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Steve Martin and the entire cast of the prequel are back in Cheaper By the Dozen 2, but this time with a new director. Adam Shankman, who helmed Bringing Down the House and The Pacifier, gives it a go, but unfortunately like his earlier films, Cheaper 2 falls short on laughs and long on anticipated DVD sales. It's another one of those half-hearted family comedy remakes like Yours, Mine and Ours, that wants to hit a sentimental chord with Holiday family audiences while providing a bellyful of laughs. But in reality we discover its funniest moments were revealed in the trailer, leaving only a few worn-out cornball antics and a smattering of contrived sentimental dialogue.

When Tom and Kate Baker (Steve Martin and Bonnie Hunt) begin to realize their twelve offspring are not only growing up, but also apart, they decide that one last get-together might bring the family closer together. So they all meet at the big vacation house on lake Winnetka in Wisconsin. They haven't been there in years and the house has fallen into a sad state of disrepair. Their peaceful vacation soon turns dog-eat-dog when Tom discovers that his rival, Jimmy Murtaugh (Eugene Levy) recently purchased the lavish retreat across the lake. Tom not only sees this as an affront to his manhood, but he views it as an opportunity to renew the family competition with the over-achieving Murtaughs.

The penny-pinching Bakers mix it up with the affluent Murtaughs in a series of camp competitions. Mrs. Baker tries to keep some semblance of peace between the two families, but while she and the newest Mrs. Murtaugh (Carmen Elektra) find it quite difficult to act as the buffers between to testosterone-charged patriarchs, the children seem to be able to accept and even embrace their differences. Young tomboy Sarah Baker (Alyson Stoner) is finally being discovered for reasons other than her athletic abilities, Charlie Baker (Tom Welling) has the hots for Anne Murtaugh (Jaime King), and so on. The message is that children can more easily see past their differences.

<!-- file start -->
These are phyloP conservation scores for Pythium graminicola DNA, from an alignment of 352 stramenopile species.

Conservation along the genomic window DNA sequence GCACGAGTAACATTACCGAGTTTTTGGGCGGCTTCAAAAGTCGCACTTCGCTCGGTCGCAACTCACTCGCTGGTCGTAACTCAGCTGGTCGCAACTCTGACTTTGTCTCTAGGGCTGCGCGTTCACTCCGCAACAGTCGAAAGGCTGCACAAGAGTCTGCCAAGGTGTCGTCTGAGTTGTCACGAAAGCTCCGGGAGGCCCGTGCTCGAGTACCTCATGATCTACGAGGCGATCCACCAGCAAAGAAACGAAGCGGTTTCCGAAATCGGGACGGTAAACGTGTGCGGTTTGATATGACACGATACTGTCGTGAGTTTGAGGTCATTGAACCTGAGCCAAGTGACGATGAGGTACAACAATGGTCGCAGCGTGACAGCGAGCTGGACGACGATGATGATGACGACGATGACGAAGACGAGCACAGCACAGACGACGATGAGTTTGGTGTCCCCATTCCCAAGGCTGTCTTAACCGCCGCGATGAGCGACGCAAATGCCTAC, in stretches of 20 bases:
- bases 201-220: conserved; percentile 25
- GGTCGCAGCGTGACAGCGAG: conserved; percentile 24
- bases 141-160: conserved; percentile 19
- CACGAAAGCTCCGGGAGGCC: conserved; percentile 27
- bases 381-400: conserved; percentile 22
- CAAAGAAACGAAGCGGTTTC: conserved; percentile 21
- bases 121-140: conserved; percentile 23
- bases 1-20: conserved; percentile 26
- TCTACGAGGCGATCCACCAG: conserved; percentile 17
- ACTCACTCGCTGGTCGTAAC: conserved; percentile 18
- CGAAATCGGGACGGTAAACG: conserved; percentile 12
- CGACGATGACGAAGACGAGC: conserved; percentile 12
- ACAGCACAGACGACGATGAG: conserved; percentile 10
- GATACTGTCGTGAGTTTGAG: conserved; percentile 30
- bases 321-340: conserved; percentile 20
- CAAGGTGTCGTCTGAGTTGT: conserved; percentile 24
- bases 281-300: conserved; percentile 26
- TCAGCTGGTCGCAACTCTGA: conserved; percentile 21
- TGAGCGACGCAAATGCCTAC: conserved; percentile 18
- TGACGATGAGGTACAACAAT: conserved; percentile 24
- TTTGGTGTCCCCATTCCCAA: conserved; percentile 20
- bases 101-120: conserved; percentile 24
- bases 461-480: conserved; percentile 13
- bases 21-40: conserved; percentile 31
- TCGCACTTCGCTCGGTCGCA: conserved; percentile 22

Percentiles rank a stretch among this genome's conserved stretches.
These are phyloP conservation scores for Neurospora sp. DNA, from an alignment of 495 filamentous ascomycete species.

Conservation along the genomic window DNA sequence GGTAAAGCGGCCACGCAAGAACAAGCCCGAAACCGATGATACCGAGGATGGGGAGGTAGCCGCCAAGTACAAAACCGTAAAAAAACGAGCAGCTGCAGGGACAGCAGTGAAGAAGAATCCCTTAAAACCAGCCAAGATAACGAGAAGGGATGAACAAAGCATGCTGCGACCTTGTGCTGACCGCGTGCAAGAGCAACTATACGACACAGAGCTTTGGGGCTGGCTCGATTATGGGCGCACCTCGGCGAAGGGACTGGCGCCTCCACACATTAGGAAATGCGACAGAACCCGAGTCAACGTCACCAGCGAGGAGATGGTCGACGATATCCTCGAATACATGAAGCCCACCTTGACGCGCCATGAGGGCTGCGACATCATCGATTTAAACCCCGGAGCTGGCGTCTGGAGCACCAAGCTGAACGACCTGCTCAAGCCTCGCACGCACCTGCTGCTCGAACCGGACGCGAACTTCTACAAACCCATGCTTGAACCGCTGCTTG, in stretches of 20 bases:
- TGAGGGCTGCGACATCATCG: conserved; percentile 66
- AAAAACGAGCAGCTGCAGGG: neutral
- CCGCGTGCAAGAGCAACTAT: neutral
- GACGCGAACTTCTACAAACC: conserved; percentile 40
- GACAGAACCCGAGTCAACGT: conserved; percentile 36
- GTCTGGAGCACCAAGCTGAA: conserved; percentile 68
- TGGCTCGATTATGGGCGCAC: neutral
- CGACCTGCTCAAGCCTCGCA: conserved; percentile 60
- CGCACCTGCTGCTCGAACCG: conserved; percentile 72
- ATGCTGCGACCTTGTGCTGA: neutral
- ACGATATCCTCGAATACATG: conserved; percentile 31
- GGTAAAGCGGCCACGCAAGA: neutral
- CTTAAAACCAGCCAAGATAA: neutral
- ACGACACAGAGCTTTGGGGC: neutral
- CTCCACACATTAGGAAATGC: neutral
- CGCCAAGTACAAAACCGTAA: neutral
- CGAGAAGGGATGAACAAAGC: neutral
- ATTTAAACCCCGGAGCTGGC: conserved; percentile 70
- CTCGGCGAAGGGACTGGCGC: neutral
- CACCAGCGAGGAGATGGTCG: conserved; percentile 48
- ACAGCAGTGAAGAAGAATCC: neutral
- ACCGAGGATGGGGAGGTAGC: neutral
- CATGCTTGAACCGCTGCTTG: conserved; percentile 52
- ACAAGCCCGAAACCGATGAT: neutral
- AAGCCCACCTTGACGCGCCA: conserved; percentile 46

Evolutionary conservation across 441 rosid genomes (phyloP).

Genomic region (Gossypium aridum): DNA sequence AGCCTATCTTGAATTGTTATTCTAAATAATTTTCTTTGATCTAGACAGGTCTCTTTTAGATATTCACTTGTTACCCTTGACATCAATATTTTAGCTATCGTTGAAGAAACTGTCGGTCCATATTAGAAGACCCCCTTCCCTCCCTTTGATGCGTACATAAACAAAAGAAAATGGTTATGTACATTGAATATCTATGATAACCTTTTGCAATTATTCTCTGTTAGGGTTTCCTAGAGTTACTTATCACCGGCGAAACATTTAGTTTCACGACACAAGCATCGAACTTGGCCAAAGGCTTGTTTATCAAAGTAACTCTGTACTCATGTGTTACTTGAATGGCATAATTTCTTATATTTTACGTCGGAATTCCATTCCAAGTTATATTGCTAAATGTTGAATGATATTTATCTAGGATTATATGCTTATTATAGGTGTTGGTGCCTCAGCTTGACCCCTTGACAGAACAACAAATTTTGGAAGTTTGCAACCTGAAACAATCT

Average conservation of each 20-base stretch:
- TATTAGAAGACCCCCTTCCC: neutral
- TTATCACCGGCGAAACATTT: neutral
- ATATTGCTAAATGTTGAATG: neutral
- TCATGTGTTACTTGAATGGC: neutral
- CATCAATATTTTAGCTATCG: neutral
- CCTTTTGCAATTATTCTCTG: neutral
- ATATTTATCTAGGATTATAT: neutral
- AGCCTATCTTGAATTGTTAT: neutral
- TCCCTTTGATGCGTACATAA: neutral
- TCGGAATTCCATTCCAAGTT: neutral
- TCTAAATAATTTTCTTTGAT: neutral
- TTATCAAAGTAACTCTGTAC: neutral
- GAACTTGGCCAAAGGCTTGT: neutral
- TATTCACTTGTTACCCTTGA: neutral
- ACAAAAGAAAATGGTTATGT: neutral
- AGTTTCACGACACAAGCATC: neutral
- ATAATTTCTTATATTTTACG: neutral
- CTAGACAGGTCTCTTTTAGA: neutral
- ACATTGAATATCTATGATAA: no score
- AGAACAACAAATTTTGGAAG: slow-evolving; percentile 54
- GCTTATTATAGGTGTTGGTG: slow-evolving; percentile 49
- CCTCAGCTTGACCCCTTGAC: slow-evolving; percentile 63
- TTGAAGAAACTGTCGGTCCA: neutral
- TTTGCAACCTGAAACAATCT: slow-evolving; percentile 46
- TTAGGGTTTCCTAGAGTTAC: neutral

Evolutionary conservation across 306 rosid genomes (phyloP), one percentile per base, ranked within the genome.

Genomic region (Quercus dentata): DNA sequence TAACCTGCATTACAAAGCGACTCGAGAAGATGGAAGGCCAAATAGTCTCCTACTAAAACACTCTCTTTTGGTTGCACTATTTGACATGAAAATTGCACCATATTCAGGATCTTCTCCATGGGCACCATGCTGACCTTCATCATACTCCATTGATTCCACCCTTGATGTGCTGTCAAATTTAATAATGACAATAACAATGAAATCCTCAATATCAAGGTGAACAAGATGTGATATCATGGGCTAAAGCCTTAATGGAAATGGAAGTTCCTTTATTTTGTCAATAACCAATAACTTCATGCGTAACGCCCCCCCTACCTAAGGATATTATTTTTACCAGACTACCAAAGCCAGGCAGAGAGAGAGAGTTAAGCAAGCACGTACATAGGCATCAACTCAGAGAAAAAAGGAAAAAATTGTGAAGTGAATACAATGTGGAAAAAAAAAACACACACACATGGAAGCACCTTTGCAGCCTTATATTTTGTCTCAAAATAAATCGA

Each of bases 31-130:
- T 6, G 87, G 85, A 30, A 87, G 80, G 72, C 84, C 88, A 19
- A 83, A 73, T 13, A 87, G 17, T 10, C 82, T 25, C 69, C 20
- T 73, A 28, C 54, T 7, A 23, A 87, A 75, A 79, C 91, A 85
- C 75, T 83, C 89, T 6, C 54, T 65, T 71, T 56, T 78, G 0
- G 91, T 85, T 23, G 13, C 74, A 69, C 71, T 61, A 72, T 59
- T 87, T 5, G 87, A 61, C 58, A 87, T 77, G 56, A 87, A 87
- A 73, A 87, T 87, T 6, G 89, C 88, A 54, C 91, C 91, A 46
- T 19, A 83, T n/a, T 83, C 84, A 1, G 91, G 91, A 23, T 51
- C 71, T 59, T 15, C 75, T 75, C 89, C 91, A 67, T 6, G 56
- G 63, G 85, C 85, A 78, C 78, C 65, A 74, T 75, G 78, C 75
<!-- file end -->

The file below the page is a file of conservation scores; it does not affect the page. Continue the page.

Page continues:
Running behind the big Labor Day contest is the real competition that acts as the spine to the story. We see that the Murtaughs and Bakers have different parenting styles. The Bakers provide gobs of support and love almost at the expense of discipline, while Billy Murtaugh insists that the kids find a way to mix in a little study time and career planning during their vacation. Of course the lesson to be learned is that when children are given family love and emotional support, and are allowed to grow up and move on, they'll always feel those strong family ties.

There's really no reason this movie should have been made - although I'm certain the fact that the prequel represents Martin's largest grossing comedy to date has something to do with it - and there's no reason for you to see it. Your box office dollars might only encourage such anemic fluff in the future. Even fans of Steve Martin's brand of physical comedy will be disappointed, especially if you've already seen the trailers. The jokes are old and tired, and the antics are nothing we haven't seen before a thousand times including a retread of the dog attack on the meat-filled trousers. With Cheaper By the Dozen 2, Shankman continues his run of anemic, not-so-funny family comedies that don't even manage to make the 10-year olds in the audience laugh, much less their parents.


DVD

DVD Details:

Screen formats: Widescreen 2.35:1; Full Screen 1.33:1

Subtitles: English, Spanish

Language and Sound: English: Dolby Digital 5.1; Spanish: Dolby Digital 2.0 Surround; French: Dolby Digital 2.0 Surround

Other Features: Color; interactive menus; scene access; trailer; deleted scenes; making-of featurette; director's commentary.

* Audio Commentary
o With director Adam Shankman
* Featurettes
o Camp Chaos - with most of the cast (and director) making comments about the fun they had making the movie.
o A Comedic Trio - Martin, Levy and Hunt offer short quips about their backgrounds.

Number of discs: - 1 Keepcase Packaging{pgomakase}

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